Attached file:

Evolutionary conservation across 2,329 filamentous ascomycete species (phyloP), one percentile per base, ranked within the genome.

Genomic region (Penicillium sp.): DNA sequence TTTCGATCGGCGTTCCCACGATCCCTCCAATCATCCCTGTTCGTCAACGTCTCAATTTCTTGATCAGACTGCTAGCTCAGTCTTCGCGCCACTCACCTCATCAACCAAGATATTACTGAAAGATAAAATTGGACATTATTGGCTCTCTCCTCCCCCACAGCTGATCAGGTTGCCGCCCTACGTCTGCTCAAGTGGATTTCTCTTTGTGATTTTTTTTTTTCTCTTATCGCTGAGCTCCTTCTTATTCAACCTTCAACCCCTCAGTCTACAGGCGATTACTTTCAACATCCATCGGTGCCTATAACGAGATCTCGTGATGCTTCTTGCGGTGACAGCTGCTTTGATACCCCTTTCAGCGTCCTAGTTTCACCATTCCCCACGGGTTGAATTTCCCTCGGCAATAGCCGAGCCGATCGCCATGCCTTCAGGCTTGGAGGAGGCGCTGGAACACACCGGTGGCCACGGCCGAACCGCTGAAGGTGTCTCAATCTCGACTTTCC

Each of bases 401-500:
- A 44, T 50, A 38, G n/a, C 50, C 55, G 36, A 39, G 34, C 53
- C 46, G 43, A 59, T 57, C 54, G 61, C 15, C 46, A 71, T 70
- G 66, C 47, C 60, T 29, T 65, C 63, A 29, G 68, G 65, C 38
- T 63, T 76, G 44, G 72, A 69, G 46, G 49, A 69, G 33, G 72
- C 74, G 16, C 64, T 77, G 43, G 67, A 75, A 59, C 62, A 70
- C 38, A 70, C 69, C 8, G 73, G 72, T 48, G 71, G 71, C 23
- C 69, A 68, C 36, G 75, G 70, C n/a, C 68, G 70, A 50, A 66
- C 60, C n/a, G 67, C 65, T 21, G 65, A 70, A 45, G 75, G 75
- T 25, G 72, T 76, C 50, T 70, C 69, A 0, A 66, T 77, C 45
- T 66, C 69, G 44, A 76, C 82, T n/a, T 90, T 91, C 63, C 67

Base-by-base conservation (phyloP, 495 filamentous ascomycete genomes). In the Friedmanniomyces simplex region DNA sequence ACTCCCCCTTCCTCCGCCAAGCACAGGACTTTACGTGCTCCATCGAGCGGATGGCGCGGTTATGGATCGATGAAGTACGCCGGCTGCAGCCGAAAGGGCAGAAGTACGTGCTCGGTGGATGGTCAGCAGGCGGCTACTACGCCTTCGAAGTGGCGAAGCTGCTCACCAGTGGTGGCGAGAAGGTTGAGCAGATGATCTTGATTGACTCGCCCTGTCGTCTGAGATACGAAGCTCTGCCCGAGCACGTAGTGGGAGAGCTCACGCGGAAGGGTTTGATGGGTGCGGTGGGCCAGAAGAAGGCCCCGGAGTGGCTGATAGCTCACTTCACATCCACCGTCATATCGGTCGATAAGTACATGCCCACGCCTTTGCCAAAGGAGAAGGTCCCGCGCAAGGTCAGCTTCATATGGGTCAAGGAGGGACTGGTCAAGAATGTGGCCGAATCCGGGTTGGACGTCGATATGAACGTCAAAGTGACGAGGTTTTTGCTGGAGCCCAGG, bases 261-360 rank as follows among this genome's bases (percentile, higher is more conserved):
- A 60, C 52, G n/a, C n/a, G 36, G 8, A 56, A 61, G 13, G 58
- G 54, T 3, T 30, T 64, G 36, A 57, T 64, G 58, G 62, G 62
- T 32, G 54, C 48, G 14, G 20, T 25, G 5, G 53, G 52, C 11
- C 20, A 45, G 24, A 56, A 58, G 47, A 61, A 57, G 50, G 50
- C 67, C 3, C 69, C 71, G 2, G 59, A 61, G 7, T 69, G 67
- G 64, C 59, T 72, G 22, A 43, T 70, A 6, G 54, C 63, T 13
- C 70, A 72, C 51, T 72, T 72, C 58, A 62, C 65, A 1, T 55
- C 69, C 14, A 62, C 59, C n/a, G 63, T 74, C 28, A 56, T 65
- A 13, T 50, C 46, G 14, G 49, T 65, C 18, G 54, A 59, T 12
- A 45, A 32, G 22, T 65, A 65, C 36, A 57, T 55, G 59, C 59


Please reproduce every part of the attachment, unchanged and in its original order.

Evolutionary conservation across 2,329 filamentous ascomycete species (phyloP), one percentile per base, ranked within the genome.

Genomic region (Penicillium sp.): DNA sequence TTTCGATCGGCGTTCCCACGATCCCTCCAATCATCCCTGTTCGTCAACGTCTCAATTTCTTGATCAGACTGCTAGCTCAGTCTTCGCGCCACTCACCTCATCAACCAAGATATTACTGAAAGATAAAATTGGACATTATTGGCTCTCTCCTCCCCCACAGCTGATCAGGTTGCCGCCCTACGTCTGCTCAAGTGGATTTCTCTTTGTGATTTTTTTTTTTCTCTTATCGCTGAGCTCCTTCTTATTCAACCTTCAACCCCTCAGTCTACAGGCGATTACTTTCAACATCCATCGGTGCCTATAACGAGATCTCGTGATGCTTCTTGCGGTGACAGCTGCTTTGATACCCCTTTCAGCGTCCTAGTTTCACCATTCCCCACGGGTTGAATTTCCCTCGGCAATAGCCGAGCCGATCGCCATGCCTTCAGGCTTGGAGGAGGCGCTGGAACACACCGGTGGCCACGGCCGAACCGCTGAAGGTGTCTCAATCTCGACTTTCC

Each of bases 401-500:
- A 44, T 50, A 38, G n/a, C 50, C 55, G 36, A 39, G 34, C 53
- C 46, G 43, A 59, T 57, C 54, G 61, C 15, C 46, A 71, T 70
- G 66, C 47, C 60, T 29, T 65, C 63, A 29, G 68, G 65, C 38
- T 63, T 76, G 44, G 72, A 69, G 46, G 49, A 69, G 33, G 72
- C 74, G 16, C 64, T 77, G 43, G 67, A 75, A 59, C 62, A 70
- C 38, A 70, C 69, C 8, G 73, G 72, T 48, G 71, G 71, C 23
- C 69, A 68, C 36, G 75, G 70, C n/a, C 68, G 70, A 50, A 66
- C 60, C n/a, G 67, C 65, T 21, G 65, A 70, A 45, G 75, G 75
- T 25, G 72, T 76, C 50, T 70, C 69, A 0, A 66, T 77, C 45
- T 66, C 69, G 44, A 76, C 82, T n/a, T 90, T 91, C 63, C 67

Base-by-base conservation (phyloP, 495 filamentous ascomycete genomes). In the Friedmanniomyces simplex region DNA sequence ACTCCCCCTTCCTCCGCCAAGCACAGGACTTTACGTGCTCCATCGAGCGGATGGCGCGGTTATGGATCGATGAAGTACGCCGGCTGCAGCCGAAAGGGCAGAAGTACGTGCTCGGTGGATGGTCAGCAGGCGGCTACTACGCCTTCGAAGTGGCGAAGCTGCTCACCAGTGGTGGCGAGAAGGTTGAGCAGATGATCTTGATTGACTCGCCCTGTCGTCTGAGATACGAAGCTCTGCCCGAGCACGTAGTGGGAGAGCTCACGCGGAAGGGTTTGATGGGTGCGGTGGGCCAGAAGAAGGCCCCGGAGTGGCTGATAGCTCACTTCACATCCACCGTCATATCGGTCGATAAGTACATGCCCACGCCTTTGCCAAAGGAGAAGGTCCCGCGCAAGGTCAGCTTCATATGGGTCAAGGAGGGACTGGTCAAGAATGTGGCCGAATCCGGGTTGGACGTCGATATGAACGTCAAAGTGACGAGGTTTTTGCTGGAGCCCAGG, bases 261-360 rank as follows among this genome's bases (percentile, higher is more conserved):
- A 60, C 52, G n/a, C n/a, G 36, G 8, A 56, A 61, G 13, G 58
- G 54, T 3, T 30, T 64, G 36, A 57, T 64, G 58, G 62, G 62
- T 32, G 54, C 48, G 14, G 20, T 25, G 5, G 53, G 52, C 11
- C 20, A 45, G 24, A 56, A 58, G 47, A 61, A 57, G 50, G 50
- C 67, C 3, C 69, C 71, G 2, G 59, A 61, G 7, T 69, G 67
- G 64, C 59, T 72, G 22, A 43, T 70, A 6, G 54, C 63, T 13
- C 70, A 72, C 51, T 72, T 72, C 58, A 62, C 65, A 1, T 55
- C 69, C 14, A 62, C 59, C n/a, G 63, T 74, C 28, A 56, T 65
- A 13, T 50, C 46, G 14, G 49, T 65, C 18, G 54, A 59, T 12
- A 45, A 32, G 22, T 65, A 65, C 36, A 57, T 55, G 59, C 59